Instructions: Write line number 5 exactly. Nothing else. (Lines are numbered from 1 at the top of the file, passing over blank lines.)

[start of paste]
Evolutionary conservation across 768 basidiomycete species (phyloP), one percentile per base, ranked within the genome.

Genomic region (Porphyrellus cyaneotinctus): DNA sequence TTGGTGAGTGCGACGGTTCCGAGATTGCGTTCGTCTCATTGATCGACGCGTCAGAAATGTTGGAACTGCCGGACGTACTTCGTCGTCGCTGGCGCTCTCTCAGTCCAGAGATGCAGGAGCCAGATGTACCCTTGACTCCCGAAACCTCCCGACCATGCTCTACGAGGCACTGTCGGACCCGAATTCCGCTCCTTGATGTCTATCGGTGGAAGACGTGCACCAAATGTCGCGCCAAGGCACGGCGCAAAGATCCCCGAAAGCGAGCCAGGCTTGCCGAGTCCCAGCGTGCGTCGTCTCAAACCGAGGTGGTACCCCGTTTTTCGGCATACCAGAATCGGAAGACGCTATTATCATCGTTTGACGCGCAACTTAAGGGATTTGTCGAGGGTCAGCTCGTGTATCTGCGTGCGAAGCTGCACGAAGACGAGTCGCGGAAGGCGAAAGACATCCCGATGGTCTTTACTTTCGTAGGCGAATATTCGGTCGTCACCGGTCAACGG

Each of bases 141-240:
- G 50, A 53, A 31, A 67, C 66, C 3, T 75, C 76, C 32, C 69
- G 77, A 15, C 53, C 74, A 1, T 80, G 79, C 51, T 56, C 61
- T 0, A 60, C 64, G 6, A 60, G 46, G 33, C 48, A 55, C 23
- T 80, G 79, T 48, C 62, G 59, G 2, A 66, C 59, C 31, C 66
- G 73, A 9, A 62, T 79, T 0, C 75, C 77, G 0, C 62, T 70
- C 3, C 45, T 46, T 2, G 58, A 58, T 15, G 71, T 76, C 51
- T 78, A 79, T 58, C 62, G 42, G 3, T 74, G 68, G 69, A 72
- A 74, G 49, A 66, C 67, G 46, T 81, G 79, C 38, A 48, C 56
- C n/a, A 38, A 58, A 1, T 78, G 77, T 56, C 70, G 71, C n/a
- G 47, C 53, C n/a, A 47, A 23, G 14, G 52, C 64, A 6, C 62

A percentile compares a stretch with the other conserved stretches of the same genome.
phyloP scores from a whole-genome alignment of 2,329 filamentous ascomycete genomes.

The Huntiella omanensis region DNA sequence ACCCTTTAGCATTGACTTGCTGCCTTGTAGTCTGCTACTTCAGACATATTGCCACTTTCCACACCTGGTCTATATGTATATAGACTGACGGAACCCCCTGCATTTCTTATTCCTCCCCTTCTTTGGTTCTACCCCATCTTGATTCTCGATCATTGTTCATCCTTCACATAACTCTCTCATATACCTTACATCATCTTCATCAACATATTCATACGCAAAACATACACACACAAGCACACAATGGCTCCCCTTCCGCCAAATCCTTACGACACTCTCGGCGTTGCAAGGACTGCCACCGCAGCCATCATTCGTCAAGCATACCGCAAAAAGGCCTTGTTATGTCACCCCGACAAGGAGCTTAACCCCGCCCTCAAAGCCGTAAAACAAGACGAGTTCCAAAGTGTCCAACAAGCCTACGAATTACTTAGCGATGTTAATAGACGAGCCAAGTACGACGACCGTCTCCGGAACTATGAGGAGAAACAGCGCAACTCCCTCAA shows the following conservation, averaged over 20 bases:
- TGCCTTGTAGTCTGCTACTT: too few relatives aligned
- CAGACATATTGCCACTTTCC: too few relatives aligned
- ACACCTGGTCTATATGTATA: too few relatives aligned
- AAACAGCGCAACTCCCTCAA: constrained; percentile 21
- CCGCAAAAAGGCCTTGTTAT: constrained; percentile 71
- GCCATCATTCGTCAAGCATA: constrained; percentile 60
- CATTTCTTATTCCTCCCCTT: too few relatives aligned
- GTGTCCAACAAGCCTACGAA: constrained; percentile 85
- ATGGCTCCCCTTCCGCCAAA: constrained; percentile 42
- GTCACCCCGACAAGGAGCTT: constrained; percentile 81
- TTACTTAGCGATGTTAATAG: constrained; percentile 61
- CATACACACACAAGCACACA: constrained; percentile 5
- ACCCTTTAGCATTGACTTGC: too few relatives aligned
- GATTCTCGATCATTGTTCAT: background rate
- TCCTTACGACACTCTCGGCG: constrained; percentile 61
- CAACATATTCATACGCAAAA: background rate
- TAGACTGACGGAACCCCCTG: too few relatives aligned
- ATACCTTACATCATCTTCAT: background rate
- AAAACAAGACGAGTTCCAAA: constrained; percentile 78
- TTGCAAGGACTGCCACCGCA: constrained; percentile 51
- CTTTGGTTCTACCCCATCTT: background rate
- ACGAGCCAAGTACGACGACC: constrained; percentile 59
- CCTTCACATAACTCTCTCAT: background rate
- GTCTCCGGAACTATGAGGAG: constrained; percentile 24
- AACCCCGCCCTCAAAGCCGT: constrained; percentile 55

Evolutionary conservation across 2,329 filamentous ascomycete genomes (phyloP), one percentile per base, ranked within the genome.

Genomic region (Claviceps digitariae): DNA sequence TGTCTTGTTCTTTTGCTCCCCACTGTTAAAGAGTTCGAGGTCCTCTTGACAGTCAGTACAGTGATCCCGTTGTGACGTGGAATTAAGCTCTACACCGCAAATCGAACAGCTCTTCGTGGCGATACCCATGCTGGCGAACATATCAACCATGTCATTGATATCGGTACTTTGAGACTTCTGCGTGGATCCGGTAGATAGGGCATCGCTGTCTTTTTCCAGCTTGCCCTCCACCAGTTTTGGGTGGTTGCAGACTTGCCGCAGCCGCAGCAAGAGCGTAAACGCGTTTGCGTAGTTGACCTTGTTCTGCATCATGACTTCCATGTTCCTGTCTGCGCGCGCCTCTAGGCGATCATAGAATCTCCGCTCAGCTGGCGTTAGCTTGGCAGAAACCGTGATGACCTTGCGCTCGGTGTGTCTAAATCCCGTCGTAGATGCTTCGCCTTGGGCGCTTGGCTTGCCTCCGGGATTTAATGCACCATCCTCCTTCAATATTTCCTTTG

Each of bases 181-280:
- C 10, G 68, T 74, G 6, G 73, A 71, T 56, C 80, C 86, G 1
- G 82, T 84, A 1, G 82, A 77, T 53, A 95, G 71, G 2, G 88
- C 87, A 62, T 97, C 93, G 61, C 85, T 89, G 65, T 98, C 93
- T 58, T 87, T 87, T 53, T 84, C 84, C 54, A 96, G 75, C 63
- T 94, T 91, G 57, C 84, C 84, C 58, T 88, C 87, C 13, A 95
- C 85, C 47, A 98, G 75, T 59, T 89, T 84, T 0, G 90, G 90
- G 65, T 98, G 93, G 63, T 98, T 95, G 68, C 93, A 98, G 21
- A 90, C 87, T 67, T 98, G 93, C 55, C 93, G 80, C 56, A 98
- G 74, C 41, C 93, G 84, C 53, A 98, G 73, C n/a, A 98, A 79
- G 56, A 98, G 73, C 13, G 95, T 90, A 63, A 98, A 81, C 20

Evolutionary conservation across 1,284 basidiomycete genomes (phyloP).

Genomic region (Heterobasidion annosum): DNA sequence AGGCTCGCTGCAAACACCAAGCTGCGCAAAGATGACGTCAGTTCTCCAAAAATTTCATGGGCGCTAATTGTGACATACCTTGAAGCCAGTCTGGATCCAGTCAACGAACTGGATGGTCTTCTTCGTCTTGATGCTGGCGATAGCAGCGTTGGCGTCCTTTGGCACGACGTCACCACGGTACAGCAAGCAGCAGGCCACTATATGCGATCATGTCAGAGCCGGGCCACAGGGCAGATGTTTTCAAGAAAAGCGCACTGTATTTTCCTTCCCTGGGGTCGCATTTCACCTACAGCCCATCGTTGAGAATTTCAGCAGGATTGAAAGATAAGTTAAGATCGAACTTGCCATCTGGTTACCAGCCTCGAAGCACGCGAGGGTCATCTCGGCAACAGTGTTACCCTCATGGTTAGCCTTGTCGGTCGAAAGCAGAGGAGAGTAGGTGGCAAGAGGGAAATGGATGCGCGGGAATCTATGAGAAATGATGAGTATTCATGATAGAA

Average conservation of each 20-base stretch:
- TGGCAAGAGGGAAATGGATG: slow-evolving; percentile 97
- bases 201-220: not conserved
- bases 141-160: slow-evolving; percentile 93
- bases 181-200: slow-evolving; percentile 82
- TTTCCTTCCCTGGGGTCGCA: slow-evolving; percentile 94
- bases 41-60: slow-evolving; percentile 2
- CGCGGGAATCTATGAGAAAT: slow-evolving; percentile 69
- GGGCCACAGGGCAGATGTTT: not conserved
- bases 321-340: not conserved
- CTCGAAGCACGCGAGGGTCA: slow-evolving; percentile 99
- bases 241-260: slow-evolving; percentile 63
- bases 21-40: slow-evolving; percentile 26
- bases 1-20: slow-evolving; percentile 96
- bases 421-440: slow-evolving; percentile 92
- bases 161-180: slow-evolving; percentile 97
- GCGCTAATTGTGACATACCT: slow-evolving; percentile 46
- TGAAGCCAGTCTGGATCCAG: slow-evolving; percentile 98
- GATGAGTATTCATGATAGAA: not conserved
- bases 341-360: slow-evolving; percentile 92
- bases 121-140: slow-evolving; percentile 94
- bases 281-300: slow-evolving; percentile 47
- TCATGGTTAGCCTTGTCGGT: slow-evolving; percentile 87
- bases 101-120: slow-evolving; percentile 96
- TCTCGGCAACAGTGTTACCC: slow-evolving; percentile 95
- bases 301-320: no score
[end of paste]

- G 77, A 15, C 53, C 74, A 1, T 80, G 79, C 51, T 56, C 61